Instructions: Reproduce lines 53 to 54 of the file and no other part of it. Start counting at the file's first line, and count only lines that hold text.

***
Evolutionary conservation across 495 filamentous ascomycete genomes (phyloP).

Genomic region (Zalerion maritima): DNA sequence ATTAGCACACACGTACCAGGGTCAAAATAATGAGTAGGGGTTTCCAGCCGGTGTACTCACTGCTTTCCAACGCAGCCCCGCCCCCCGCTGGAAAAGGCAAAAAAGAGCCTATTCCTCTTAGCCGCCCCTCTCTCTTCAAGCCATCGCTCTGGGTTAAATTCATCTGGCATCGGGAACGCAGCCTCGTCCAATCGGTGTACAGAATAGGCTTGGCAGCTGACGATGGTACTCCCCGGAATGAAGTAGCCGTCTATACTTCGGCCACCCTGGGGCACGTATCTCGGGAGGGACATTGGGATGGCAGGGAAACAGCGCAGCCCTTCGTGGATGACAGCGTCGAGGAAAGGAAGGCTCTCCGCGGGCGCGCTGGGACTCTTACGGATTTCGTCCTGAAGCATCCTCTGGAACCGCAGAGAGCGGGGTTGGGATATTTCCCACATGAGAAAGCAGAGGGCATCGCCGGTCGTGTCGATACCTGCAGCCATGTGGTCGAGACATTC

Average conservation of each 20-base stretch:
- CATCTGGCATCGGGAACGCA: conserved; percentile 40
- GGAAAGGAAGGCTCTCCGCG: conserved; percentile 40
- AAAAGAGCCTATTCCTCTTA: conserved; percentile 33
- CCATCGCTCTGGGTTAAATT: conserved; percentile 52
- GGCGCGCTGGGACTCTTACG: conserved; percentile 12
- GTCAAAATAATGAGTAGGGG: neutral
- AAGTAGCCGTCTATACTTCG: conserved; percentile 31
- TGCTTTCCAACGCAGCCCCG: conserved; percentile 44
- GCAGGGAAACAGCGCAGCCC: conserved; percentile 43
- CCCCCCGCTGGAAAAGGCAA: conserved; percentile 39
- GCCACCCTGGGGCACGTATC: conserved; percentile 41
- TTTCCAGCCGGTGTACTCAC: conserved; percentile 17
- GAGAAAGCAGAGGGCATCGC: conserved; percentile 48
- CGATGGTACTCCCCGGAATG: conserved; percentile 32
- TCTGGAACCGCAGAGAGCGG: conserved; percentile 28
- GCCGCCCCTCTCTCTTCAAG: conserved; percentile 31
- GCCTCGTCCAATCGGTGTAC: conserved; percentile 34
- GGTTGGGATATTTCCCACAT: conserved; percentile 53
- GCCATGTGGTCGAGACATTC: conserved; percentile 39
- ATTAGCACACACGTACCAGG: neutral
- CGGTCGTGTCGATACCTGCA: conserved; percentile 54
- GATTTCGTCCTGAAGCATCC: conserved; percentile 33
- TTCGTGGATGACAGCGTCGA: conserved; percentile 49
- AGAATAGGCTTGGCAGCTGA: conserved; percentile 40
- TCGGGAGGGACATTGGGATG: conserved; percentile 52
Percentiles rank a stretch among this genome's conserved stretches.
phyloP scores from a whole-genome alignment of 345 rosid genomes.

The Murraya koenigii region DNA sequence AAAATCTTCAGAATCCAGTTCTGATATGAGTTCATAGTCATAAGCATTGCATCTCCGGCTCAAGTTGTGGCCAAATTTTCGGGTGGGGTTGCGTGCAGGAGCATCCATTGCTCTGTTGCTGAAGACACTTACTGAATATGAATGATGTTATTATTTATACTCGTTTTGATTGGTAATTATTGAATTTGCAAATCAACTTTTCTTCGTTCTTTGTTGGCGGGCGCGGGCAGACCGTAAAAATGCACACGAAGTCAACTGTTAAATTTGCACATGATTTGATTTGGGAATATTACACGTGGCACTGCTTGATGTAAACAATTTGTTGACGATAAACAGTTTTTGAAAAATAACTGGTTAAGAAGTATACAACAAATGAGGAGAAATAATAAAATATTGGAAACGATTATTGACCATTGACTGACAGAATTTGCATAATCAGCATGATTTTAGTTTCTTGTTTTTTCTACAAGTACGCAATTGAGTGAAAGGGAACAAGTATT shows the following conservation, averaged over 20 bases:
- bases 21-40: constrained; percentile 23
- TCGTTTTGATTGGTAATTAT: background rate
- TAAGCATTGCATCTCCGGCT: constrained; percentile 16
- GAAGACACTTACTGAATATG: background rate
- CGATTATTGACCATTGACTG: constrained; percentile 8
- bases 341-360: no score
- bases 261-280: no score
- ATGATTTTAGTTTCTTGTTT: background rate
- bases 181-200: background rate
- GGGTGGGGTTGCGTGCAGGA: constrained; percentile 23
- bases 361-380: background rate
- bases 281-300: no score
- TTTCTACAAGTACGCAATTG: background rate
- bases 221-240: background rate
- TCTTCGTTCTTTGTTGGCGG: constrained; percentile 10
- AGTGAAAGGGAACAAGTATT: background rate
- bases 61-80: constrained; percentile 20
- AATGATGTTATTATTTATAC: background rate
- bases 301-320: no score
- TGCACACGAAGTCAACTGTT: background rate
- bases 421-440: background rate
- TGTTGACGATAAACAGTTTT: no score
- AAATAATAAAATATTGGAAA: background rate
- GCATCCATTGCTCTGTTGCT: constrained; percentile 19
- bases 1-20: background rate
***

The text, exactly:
- TGTTGACGATAAACAGTTTT: no score
- AAATAATAAAATATTGGAAA: background rate